Shameful, in fact, and worthy of death by the citizens are all those bad orators, whoever, having taken bribes, sells the city to the king of the barbarians for gold or silver. So do not let them sell everyone’s houses.
12. οὐκ ἂν ἀποδιδοῖτό ποθ’ ὅ γε σοφὸς τὴν ἀρετὴν χρῡσοῦ. ὁ γὰρ χρῡσὸς οὐκ ἀεὶ μενεῖ, ἀλλ’ ἀθάνατος ἡ τῆς ἀρετῆς δόξα.
The wise man, at least, would never sell virtue for gold. For gold does not always endure (stay), but the reputation of virtue is immortal.
13. πόθεν ἥξουσιν οἱ πολέμιοι; ποῦ ταξώμεθα οἱ ὁπλῖται; ποῖ βούλεσθ’ ἐξαγαγεῖν τοὺς ἱππέᾱς; πῶς ἂν ἐκσωθείη ἐκ κινδύ̄νων ἡ πόλις καὶ καλῶς ἀκούσαι; νί̄κην διδοίησάν πως ἀεὶ οἱ θεοὶ τοῖς γε κακὰ παθοῦσιν. ἔπειτα ἱστάσθων τὰ ὅπλα ἐν τῷ ἱερῷ οἱ νῑκήσαντες.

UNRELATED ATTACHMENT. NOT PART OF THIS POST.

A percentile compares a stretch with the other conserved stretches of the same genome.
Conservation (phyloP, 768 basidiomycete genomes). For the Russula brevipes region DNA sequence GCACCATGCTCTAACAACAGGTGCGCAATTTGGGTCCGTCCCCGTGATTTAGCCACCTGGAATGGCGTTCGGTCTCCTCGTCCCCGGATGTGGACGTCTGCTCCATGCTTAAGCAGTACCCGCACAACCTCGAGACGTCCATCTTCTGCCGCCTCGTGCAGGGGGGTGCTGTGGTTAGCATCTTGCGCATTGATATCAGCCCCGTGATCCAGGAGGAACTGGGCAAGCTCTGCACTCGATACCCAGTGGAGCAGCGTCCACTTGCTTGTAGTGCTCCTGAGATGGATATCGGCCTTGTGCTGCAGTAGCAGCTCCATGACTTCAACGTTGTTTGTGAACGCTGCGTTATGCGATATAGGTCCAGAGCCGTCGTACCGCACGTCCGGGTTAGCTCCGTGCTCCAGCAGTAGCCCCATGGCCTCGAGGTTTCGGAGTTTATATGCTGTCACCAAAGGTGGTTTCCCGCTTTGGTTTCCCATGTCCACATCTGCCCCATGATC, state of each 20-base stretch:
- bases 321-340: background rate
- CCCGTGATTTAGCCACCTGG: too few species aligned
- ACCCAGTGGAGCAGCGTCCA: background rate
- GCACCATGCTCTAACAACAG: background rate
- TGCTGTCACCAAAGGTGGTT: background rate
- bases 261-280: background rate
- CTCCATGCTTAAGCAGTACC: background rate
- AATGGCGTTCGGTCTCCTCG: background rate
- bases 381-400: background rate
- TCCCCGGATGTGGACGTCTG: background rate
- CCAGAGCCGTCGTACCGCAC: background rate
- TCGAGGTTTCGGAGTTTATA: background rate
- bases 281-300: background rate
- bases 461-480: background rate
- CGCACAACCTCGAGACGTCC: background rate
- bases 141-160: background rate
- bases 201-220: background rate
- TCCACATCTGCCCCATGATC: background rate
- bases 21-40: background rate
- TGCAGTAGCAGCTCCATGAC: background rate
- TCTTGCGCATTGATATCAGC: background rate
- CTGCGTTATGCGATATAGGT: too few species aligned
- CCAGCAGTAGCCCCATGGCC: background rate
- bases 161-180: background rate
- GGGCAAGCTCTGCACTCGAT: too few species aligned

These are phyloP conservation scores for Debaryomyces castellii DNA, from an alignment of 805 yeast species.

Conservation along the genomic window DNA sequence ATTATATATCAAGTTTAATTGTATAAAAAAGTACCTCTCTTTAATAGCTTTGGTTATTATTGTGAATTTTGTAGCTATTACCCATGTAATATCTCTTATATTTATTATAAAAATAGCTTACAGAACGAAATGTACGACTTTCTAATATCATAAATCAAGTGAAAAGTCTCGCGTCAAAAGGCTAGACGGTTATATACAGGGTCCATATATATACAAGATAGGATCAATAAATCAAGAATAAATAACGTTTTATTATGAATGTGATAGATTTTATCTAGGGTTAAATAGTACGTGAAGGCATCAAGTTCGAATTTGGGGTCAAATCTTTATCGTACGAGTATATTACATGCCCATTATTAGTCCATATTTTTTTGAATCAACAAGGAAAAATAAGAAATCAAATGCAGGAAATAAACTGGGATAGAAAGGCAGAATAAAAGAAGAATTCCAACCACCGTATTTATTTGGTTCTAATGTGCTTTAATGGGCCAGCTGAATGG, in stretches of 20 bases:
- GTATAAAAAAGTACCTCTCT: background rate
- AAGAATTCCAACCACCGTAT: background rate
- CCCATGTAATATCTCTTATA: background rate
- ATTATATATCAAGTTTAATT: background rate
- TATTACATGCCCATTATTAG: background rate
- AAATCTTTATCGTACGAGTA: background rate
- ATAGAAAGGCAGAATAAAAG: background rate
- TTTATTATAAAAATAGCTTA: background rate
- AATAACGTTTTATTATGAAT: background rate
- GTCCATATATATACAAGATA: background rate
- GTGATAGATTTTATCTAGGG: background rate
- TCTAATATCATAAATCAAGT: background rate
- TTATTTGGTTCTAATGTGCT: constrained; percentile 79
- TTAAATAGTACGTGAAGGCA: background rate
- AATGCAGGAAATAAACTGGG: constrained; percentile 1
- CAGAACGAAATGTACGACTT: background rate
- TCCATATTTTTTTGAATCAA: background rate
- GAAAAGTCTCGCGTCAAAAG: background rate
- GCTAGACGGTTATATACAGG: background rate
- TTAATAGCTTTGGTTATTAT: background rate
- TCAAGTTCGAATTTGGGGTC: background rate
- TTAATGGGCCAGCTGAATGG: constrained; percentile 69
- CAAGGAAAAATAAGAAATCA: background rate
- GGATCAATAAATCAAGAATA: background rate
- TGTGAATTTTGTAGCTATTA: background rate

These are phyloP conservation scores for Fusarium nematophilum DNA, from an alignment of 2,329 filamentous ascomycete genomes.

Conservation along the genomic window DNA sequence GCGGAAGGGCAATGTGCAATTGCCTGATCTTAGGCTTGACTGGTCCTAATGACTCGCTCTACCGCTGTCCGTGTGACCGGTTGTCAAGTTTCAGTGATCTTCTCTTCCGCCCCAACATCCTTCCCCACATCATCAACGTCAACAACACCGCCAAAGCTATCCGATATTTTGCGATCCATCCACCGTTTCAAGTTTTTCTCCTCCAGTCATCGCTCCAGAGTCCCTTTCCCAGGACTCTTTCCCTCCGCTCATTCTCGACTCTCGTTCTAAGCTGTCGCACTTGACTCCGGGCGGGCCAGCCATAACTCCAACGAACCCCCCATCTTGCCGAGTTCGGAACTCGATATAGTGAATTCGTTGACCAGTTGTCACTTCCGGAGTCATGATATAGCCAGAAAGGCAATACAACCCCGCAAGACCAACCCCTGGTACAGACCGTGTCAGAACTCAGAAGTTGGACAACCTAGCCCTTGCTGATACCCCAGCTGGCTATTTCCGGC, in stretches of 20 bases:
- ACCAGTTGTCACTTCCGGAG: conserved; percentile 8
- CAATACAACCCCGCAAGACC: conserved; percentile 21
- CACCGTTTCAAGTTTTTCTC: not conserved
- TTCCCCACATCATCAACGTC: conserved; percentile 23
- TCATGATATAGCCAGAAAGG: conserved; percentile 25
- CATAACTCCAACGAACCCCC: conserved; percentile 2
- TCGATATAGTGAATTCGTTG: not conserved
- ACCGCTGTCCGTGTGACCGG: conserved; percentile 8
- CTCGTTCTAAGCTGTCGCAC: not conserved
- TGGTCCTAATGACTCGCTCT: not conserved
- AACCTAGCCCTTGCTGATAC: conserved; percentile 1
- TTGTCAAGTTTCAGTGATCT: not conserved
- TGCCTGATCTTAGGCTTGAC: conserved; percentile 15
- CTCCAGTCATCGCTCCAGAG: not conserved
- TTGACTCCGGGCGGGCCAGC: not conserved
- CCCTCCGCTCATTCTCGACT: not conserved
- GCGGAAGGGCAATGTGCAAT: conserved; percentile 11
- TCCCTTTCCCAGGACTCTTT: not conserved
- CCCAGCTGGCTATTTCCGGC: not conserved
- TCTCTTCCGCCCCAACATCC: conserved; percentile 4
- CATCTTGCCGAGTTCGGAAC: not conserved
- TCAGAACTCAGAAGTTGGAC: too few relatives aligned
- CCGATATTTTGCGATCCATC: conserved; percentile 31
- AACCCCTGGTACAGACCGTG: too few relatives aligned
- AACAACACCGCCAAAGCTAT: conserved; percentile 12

From where will the enemy come? Where are we hoplites to fall into battle order? To where do you wish to lead out the horsemen? How might the city be delivered (saved) from dangers and be spoken of nobly? If only the gods always somehow give victory to those who (have) suffered bad things. Let the victors then stand their weapons in the temple.
14. ἄδηλοι δὴ οἱ λόγοι οὓς τοῦ βαρβάρου ἑρμηνέως ἐν τῇ βουλῇ ἠκούσαμεν, ἀλλὰ φοβούμεθα μὴ οὐ τελευτᾷ ὁ πόλεμος.
The speeches which we heard in the council from the barbarian interpreter are in fact unclear, but we are afraid that the war is not over (finished, ended).
15. ἐὰ̄ν μὴ κωλύ̄σῃς ποτὲ τὸν ἀδικοῦντα, μὴ ἐκείνῳ γε συναδικήσῃς, ὦ ῥῆτορ, ἀλλὰ πείθου τοῖς τῆς πόλεως νόμοις.
If you do not ever prevent the wrongdoer, orator, do not do wrong (together) with him, but obey the laws of the city.
16. ἀληθεῖς τοι φίλοι οἱ τῇ ἀληθείᾱͅ ἀλλήλους φιλοῦντες, ἀλλ’ οὔτοι φίλοι οἳ ἂν φοβῶνται μὴ ὑπ’ ἀλλήλων βλαφθῶσιν.